1. Hi Craig, there is no one single Ct. The PCR is cycled 30-50 times (varies) and the result (which could be anything from 10-40something cycles) is then carefully interpreted in suitable context, and the diagnosis made by a medical doctor using all this info, then passed onto the patient. The media seem to be running with this idea that a lab has the only say in this process. It’s generally a bit more complex and well through than that

  21. Interesting article and comments until…your refeence of the isolation of the virus refers to a twitter feed. I think what we are looking for is a direct reference to a peer reviewed piece of research document that shows the isolation of this virus

  22. Two problems

    a.) we talk always about known Viruses, but the most of them are unknown. So the primer is only specific against known Viruses.

    but that’s not the main problem.

    b.) infected or ill?
    The PCR Test only detect the possibilty presence of a Virus. But there are always and everday a lot of Viruses present in our body. Our immune defence is always fighting against them. And that’s the point here. Since the most people are not ill and many show no sympthoms, it seems that the virus try to infected the first cells, but never had a chance to spawn.

    There are a couple of studies which see a possible big T-Cell answer ( e.g. https://www.researchsquare.com/article/rs-35331/v1%20 ) and in this case the PCR Test is also positive, but it’s doubful if there is a real infection (it depends wich definition you count.) neither a transmission, because the virus is not augmentable anymore.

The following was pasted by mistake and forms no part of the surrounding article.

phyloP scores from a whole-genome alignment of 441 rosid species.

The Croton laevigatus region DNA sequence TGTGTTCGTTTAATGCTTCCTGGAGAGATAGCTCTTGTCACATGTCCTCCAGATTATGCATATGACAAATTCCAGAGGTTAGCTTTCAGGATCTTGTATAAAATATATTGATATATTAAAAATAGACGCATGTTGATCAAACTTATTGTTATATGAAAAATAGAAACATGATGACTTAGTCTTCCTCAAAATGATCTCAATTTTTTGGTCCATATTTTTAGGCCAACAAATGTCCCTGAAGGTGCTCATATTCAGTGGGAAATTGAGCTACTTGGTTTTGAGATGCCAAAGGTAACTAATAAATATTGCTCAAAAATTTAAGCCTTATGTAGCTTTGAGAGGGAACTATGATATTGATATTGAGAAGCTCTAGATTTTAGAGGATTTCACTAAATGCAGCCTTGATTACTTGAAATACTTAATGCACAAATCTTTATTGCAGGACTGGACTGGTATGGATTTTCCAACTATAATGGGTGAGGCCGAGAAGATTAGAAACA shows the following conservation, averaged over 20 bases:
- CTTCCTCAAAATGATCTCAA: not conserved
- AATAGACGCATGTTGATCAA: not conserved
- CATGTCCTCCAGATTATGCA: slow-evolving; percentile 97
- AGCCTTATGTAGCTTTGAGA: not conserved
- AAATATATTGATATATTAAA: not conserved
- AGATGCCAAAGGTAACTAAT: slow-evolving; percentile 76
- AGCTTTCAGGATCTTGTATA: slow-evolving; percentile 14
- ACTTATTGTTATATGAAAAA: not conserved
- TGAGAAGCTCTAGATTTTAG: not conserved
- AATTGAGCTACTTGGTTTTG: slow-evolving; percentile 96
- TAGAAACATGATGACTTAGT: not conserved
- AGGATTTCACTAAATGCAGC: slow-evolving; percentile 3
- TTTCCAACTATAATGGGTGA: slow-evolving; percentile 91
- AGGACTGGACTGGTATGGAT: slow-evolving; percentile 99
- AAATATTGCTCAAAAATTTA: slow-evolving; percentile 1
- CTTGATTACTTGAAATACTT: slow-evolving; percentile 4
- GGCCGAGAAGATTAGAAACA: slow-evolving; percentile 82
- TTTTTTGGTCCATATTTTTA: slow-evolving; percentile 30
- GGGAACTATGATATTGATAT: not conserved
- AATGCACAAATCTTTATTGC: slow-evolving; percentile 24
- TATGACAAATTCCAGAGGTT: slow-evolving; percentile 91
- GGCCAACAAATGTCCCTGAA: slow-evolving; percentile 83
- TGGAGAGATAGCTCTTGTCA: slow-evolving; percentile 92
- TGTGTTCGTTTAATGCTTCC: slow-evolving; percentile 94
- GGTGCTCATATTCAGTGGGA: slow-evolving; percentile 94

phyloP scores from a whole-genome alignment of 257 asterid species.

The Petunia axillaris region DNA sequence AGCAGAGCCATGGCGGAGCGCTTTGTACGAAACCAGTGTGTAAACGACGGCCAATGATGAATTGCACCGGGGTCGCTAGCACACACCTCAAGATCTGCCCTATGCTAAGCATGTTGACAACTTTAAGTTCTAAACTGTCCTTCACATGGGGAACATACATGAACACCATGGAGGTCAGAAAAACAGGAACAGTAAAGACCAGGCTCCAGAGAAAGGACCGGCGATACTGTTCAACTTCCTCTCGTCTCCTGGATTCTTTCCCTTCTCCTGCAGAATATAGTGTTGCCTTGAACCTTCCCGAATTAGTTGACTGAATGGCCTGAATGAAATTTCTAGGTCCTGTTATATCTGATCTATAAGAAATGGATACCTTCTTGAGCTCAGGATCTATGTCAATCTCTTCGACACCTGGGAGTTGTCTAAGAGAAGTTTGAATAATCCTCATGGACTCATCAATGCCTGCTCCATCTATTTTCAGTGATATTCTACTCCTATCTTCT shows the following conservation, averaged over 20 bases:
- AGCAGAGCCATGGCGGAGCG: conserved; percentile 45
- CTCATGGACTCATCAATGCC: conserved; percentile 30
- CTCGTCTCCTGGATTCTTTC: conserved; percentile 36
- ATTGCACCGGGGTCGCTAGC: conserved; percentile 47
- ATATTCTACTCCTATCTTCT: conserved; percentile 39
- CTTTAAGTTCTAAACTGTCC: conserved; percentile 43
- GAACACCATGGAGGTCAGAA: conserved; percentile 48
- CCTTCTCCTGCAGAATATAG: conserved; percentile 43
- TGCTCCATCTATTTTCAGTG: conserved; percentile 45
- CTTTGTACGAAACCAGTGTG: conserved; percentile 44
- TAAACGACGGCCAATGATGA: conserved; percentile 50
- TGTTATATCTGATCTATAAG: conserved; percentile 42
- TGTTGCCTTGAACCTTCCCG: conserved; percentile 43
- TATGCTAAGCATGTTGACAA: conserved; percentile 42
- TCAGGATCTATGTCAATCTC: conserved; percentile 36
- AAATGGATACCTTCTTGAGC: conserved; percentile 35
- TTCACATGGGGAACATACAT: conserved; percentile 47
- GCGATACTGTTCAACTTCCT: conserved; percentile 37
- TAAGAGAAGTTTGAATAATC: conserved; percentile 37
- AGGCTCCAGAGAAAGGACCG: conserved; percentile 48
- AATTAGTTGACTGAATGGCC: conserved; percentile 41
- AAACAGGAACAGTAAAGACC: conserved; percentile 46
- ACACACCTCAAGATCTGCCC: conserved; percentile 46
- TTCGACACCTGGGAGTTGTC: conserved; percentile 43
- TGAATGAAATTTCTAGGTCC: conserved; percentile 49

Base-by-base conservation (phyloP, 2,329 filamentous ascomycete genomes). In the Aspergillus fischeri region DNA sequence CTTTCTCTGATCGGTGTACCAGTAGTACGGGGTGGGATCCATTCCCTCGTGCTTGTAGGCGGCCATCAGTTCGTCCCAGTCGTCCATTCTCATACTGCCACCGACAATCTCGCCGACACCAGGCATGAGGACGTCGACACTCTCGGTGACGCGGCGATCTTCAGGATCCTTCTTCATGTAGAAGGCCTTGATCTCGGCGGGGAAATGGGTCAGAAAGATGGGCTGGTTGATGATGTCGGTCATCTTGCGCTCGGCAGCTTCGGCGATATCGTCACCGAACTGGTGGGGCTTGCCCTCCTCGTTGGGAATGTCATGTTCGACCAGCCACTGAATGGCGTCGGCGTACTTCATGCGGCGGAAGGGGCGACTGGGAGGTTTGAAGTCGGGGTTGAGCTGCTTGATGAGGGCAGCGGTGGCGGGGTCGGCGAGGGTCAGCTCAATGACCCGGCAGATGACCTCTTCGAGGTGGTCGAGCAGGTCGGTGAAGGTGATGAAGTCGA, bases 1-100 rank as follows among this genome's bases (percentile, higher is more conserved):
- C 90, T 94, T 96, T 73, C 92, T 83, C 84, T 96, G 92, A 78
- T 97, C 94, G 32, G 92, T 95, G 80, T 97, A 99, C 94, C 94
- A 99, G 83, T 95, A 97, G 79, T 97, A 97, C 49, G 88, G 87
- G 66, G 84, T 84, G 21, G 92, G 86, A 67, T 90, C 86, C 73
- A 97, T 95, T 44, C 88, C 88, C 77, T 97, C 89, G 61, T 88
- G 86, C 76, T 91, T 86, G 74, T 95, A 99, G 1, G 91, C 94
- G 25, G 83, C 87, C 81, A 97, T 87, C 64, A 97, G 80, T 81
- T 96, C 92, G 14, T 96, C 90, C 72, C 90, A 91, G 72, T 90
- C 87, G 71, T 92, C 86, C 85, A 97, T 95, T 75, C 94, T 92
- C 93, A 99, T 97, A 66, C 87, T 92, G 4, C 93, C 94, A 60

Also this T-Cell response may responsible for the big difference between the dead cases in the regions. For example compare, Peru and Singapore – the later had a big Sars outbreak in the past and a possible cross immunity
    https://biospectrumasia.com/news/26/16310/singapore-scientists-uncover-sars-cov-2-specific-t-cell-immunity.html

    So, the question still remains, did the PCR Test really test an infection?

    1. a.) The primers are indeed specific to what they are intended to detect. That’s how they’re designed. In this case, SARS-CoV-2.
      b.)The PCR test detected an infection. Yes. The virus may be at such low levels once finally tested that the [person is not a transmission risk *now* – but they were at some point. So then you can track their close contacts and ask them to quarantine for up to 2 weeks to make sure they don’t become ill and carry on the spread. If testing takes too long, this won’t be useful of course.

  23. The problem with the test isn’t if it can detect the virus, it is whether the virus they’re detecting is at an infectious level. The virus is almost always NOT infectious above 30 cycles of the test, yet 37-40 cycles is being used to detect positive cases. That leads us to believe at least 63% of positive tests shouldn’t be.

    1. To be clear, the virus detected below 30 cycles isn’t always able to be cultured using cell culture nor is that detected above 30 cycles never able to be cultured.
      Reasons may include the specimen being from the wrong anatomical area, specimen sat around too long, it wasn’t kept at the right temperature, it wasn’t protected by the addition of buffered with culture medium, the people trying to grow virus are not suitable expert, it was frozen and thawed a few times first, and so on. Culture failing to “grow” virus doesn’t mean there is not infectious virus there – its a bit more complex than that.